It is one of the most basic tenets of scripture in both the Old and New Testaments — hospitality to the stranger.

    Abraham and Sarah are the first in scripture to model it. Abraham is sitting at the entrance to his tent when he sees three strangers approaching. He rushes to greet them, and invites them to rest a while, to wash their weary feet, and have something to eat and drink.

    He orders his servants to prepare a feast for the strangers, offering lavish hospitality to these men he does not know.

    As they enjoy the meal, one of the men tells Abraham that his wife, Sarah, will soon have a son. Sarah, who is 90 years old, laughs out loud at hearing such ridiculous news.

    It is only after the men have left that Abraham realizes that the strangers he has entertained are angels, messengers from God. Sarah does, indeed, soon have a son.

    It’s safe to say that the writer of the Letter to the Hebrews was thinking about that story when he wrote the words we hear today:

    “Do not neglect to show hospitality to strangers, for by doing that some have entertained angels without knowing it.”

    Other Biblical translations state this verse more poetically, “Do not neglect to show hospitality to strangers for thereby some have entertained angels unaware.”

    “Angels Unaware” is the name of one of my favorite pieces of art — a sculpture in St. Peter’s Square at the Vatican. 

     Some of you may have seen the life-size replica that was at our neighboring Catholic church, Holy Spirit, in January 2021. A much smaller version is on the table in front of the altar today.

    Angels Unaware is a life-sized sculpture of 140 figures huddled together shoulder–to– shoulder together on a raft, representing migrants and refugees from all periods of history, and from different cultural, racial, and religious backgrounds.

    There is a rabbi fleeing from the Holocaust. A burka-clad Muslim woman fleeing civil war in Syria, a Cherokee crying on the Trail of Tears.

    There are Africans in chains on a slave ship, Vietnamese boat people fleeing their homeland, an Irish boy escaping the potato famine.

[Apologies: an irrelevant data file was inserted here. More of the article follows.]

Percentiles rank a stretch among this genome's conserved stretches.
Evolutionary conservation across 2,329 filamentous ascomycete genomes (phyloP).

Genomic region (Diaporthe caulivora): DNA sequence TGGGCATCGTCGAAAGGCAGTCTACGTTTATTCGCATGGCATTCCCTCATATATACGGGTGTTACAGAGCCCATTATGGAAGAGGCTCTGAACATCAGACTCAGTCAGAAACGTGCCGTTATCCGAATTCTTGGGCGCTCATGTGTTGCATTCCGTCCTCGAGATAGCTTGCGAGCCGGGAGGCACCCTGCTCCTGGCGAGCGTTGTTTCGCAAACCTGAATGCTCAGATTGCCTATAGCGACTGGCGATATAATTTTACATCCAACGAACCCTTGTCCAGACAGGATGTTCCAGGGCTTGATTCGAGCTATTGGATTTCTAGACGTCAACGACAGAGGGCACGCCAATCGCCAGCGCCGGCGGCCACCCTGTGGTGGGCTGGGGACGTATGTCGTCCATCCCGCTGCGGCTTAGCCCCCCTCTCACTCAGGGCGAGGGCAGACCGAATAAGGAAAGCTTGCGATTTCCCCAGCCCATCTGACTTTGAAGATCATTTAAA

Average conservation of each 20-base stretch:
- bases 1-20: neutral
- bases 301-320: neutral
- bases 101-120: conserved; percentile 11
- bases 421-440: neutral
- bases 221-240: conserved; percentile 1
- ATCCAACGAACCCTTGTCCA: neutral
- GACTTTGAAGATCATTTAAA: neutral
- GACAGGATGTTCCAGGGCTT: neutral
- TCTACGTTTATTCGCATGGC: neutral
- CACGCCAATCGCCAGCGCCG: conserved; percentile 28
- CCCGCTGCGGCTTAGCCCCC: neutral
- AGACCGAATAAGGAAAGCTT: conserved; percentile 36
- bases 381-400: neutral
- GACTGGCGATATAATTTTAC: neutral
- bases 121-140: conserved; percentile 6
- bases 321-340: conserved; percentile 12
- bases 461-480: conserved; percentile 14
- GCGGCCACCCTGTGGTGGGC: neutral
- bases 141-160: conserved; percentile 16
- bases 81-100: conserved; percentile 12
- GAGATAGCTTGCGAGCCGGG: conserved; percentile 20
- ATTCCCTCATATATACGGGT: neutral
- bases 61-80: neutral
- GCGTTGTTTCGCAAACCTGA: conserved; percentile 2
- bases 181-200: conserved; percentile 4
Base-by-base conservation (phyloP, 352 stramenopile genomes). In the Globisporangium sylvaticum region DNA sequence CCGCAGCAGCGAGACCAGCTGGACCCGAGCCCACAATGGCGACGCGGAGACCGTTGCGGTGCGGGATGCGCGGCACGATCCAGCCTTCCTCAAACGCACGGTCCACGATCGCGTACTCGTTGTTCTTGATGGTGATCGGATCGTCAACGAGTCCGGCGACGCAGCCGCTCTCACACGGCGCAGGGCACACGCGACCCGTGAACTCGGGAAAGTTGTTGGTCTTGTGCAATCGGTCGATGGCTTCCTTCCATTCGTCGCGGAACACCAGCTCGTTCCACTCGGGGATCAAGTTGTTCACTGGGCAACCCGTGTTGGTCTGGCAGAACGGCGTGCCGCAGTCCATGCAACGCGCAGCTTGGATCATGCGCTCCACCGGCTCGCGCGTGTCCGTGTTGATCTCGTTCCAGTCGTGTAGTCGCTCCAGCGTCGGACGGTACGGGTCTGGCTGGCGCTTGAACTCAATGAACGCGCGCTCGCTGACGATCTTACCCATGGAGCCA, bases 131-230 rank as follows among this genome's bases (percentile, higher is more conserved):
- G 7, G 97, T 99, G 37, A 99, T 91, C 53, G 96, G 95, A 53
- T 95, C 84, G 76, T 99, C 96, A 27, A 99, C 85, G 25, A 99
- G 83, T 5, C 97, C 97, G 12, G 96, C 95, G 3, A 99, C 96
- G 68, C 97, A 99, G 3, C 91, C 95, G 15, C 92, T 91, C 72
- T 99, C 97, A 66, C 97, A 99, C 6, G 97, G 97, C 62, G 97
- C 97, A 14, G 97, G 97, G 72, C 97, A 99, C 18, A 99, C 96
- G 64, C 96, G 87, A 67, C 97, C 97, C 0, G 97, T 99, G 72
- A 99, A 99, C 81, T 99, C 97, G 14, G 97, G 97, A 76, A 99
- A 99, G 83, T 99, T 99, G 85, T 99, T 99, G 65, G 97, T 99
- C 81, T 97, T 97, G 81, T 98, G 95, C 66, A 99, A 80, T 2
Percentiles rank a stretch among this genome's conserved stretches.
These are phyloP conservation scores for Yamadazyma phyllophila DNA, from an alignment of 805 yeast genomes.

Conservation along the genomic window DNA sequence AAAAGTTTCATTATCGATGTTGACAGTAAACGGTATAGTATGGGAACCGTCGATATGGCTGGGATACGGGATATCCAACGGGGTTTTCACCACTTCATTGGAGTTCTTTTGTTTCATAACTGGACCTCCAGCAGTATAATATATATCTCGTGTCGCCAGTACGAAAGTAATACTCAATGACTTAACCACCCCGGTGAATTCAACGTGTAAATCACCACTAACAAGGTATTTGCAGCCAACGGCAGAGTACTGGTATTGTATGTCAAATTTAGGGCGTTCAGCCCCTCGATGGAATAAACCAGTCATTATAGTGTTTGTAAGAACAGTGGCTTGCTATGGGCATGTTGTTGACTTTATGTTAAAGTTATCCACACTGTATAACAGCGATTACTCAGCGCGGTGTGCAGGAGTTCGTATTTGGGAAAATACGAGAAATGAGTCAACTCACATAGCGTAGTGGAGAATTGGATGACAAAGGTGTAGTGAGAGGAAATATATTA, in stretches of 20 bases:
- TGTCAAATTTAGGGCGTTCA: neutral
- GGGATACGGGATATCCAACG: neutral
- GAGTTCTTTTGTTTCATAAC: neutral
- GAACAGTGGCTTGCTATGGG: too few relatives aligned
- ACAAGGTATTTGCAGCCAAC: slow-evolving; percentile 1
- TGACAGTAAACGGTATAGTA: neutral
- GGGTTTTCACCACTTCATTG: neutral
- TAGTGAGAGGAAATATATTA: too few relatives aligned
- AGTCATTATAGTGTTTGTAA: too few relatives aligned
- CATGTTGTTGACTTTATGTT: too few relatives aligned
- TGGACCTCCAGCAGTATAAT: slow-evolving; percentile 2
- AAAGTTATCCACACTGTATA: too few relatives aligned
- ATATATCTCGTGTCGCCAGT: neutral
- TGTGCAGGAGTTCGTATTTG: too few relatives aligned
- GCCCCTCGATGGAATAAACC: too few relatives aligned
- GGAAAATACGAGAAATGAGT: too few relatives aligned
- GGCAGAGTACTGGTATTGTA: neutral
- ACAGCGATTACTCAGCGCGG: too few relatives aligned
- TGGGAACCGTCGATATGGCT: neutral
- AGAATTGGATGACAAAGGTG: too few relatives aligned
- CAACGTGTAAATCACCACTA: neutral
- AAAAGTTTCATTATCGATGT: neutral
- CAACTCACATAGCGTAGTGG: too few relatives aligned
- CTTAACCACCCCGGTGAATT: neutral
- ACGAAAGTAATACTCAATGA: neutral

There are pregnant women and infants; people with bare feet, sandals, and boots; some carrying boxes and satchels, and some carrying nothing at all. One boy holds a small dog, and another child clings to a doll.

    If you look closely you will see Mary, Joseph, and the infant Jesus, fleeing from Herod’s murderous rule, huddled together with all the others. 

    And in the midst of it all a pair of angel wings emerge, telling us that on this raft full of desperate people, this raft of strangers seeking a new home, is the sacred, God’s angels, every one of them.

    Canadian sculptor Timothy Schmaltz used pictures from Ellis Island and actual refugees as models for his work. “You can see throughout the piece despair and sadness, but also joy and hope,” he said.

    All of the people on this raft represent those who have fled or been forced from their homelands, looking for the hospitality of strangers to help them survive and start life over again.

    Schmaltz’s piece is only three years old, but it is already out of date. Today, parts of Europe are hosts to an influx of refugees fleeing from the war in Ukraine. 

    The people of Poland are examples of offering hospitality to these angels. Groups have bought out whole hotels to provide a welcoming space for refugees. 

    The most poignant picture I have seen of the crisis does not contain a single person. Instead, it is a line of baby strollers on the platform of a Warsaw train station. Some are filled with diapers, blankets, and toys — gifts from the mothers of Poland to the mothers of Ukraine.

    That is living out the gospel.